We all know intuitively that stress and skin problems go hand in hand, but the medical community has only just begun to really explore the connection–and tailor treatments for psoriasis, acne, eczema, and even warts accordingly.
“Up until very recently, the American Academy of Dermatology was saying that stress was not a factor in acne,” says Ted Grossbart, PhD, a professor of psychology at Harvard Medical School and author of Skin Deep:
A New Mind/Body Program for Healthy Skin (Health Press, 1992), “even though everyone and their grandmother knew that you got the pimple before the big date.” Coincidence?
Grossbart and others don’t think so.
A growing field of integrative medicine called psychodermatology probes this mind-skin connection. Practitioners sometimes have both medical and psychology degrees, but an increasing number of specialists–even those without dual degrees–are beginning to look at skin ailments more holistically, turning to psychological techniques like hypnosis, meditation, biofeedback, and counseling to solve their patients’ afflictions. And the University of Rochester Medical Center opened the Center for Integrative Dermatology in 2005, which treats patients by focusing on the mind-skin connection.
“Research has shown that 30 to 60 percent of people who seek medical care for skin conditions have some kind of emotional turmoil going on as well,” says Grossbart. “And those emotional issues can not only trigger skin disorders, they can keep the most medically advanced regimens from working.”
Balanced mind, balanced skin
When the stress-psoriasis connection finally became clear to Montefusco, she decided to make some major life changes. She quit her job to start her own life-coaching business and began meditating one hour each day, focusing her efforts specifically on her skin. She also practiced yoga and took long walks, in addition to undergoing a few traditional psoriasis remedies such as ultraviolet light treatment and cortisone injections. The result? Clear skin in less than six weeks. “My dermatologist was dumbfounded,” she recalls.
Montefusco’s experience echoes what research has shown and illustrates a basic physiological fact: Skin is intimately associated with the brain and the rest of the nervous system, which manages stress. “The brain and skin have many interconnections–the skin has a vast neurologic and vascular network,” says Amy Wechsler, MD, a New York City–based dermatologist, psychiatrist, and author of The Mind-Beauty Connection (Simon and Schuster, 2009). “[Therefore] chemicals made in the brain in response to stress travel to the skin.”
Whatever the emotional trigger–work pressure, relationship issues,
life transitions, or depression–stress can cause these troublemaking chemicals, called neuropeptides, to flood your skin and wreak havoc.
They can cause inflammation, widen blood vessels, increase skin permeability, and generate excessive moisture, all of which can exacerbate skin problems–particularly those that tend to flare up periodically.
“Acne, psoriasis, sensitive skin, wrinkles, dark circles, dry skin–all of these conditions are worsened during times of stress and sleep deprivation,” Wechsler says.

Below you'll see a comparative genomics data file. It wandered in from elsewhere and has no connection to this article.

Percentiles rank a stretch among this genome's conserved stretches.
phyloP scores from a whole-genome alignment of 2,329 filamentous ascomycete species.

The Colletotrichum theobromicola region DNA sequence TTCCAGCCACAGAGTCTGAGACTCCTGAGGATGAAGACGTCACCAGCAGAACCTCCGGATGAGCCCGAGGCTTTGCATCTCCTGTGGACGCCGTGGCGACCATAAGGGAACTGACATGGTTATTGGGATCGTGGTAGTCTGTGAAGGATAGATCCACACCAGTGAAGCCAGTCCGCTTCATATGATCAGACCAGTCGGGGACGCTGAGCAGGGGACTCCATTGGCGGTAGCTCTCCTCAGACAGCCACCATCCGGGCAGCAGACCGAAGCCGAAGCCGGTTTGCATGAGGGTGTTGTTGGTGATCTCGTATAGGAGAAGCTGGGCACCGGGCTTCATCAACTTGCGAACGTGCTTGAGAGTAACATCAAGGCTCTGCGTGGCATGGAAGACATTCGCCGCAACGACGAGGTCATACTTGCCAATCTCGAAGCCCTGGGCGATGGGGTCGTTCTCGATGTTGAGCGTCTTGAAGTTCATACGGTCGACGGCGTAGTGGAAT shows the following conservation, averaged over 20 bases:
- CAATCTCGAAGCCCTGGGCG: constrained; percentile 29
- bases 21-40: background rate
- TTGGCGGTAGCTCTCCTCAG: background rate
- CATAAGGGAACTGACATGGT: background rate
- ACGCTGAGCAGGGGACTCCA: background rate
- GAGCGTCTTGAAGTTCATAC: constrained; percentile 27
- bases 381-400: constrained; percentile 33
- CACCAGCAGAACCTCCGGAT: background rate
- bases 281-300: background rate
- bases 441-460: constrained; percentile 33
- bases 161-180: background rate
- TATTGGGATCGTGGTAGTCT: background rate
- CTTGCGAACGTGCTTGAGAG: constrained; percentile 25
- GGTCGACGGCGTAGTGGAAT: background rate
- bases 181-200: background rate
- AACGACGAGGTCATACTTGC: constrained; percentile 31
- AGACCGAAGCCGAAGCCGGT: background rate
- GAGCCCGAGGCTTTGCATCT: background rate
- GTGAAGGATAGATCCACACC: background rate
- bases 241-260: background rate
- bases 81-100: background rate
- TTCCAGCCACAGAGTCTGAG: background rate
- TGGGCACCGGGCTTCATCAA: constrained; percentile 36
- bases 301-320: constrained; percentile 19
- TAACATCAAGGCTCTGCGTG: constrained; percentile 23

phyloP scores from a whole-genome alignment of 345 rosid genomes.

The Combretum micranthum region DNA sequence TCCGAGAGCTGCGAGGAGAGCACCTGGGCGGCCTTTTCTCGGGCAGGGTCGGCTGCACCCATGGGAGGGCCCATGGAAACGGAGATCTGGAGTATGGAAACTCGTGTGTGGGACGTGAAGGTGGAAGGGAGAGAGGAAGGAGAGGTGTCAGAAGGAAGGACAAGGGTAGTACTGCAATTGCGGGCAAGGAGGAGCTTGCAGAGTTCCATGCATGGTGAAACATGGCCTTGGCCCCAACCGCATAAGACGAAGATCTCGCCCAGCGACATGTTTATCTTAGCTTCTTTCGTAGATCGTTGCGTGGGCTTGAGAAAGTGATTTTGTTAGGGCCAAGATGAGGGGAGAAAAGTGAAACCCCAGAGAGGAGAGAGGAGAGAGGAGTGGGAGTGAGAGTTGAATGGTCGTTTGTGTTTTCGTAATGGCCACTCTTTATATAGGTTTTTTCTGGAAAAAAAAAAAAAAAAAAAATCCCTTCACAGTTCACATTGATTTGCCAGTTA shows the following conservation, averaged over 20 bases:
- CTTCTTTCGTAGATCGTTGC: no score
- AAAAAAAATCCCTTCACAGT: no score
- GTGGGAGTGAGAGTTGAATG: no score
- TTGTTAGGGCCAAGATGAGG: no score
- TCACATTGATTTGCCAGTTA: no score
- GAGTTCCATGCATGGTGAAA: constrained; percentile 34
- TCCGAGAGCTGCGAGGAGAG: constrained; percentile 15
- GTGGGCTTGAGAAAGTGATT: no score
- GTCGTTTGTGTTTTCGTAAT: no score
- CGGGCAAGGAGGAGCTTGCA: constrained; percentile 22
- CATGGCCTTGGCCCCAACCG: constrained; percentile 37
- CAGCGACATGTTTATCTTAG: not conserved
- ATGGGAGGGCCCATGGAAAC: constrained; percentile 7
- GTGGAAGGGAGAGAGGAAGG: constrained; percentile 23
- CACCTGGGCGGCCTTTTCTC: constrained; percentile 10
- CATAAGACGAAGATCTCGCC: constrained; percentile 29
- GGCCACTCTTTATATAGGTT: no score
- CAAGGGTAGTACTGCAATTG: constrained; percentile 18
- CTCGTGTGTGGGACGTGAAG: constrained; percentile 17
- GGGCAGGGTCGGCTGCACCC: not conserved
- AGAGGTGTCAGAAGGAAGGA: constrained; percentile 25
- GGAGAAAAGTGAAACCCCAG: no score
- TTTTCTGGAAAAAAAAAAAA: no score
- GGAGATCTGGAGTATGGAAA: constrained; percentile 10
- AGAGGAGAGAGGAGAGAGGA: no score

“So addressing the stressors improves the skin faster than just treating the skin alone.”
Mind-body relaxation and calming activities like meditation, biofeedback, yoga, and t’ai chi reduce the flow of neuropeptides, leading to less reactive skin, explains Richard Fried, MD, PhD, a dermatologist, clinical psychologist, and director of the Acne and Rosacea Society.
Decreasing stress, by whatever means, can also help your skin “better tolerate the numerous insults that occur throughout the day like exposure to irritants, allergens, friction, perspiration, and makeup,” he says.
In short, even if you’re just worried about wrinkles and dryness and not necessarily a diagnosed skin disorder, your skin can still benefit from addressing and controlling the emotional stress in your life.
If emotional turmoil can cause skin troubles, the inverse is also true:
Problem skin can do a number on emotional well-being.
A 2007 National Health Interview Survey showed that people who have skin disease are more likely to experience depression, anxiety, and psychosis, which can in turn exacerbate their conditions.
So the benefit of mind-centered treatment is twofold, explains Fried: It helps control the stress trigger and reduces stress about the condition itself. In addition, he says, mind-centered techniques augment traditional therapies, often allowing them to work more quickly and effectively, with the added perk of creating a feeling of control that increases the patient’s likelihood of following the treatment regimen.
Despite all the evidence supporting them, mind-centered treatments are no magic bullet. Unlike traditional topical and ingested remedies, the success of psychodermatology treatments depends as much on the individual as the disease. That is, hypnosis and counseling might work for one person, while more physical regimens like t’ai chi and yoga may work better for someone else. As anyone who has ever engaged in a mind-body practice can tell you, learning to manage your emotions and finding your groove with a relaxation technique takes time and effort. Therefore, Grossbart uses what he calls a “smorgasbord of techniques” to treat patients, and then he and each patient work together to see which ones are most effective.
“It’s hard work,” says Montefusco, describing her daily regimen. “You need to really reach inward and know that you control more than you think you do.”
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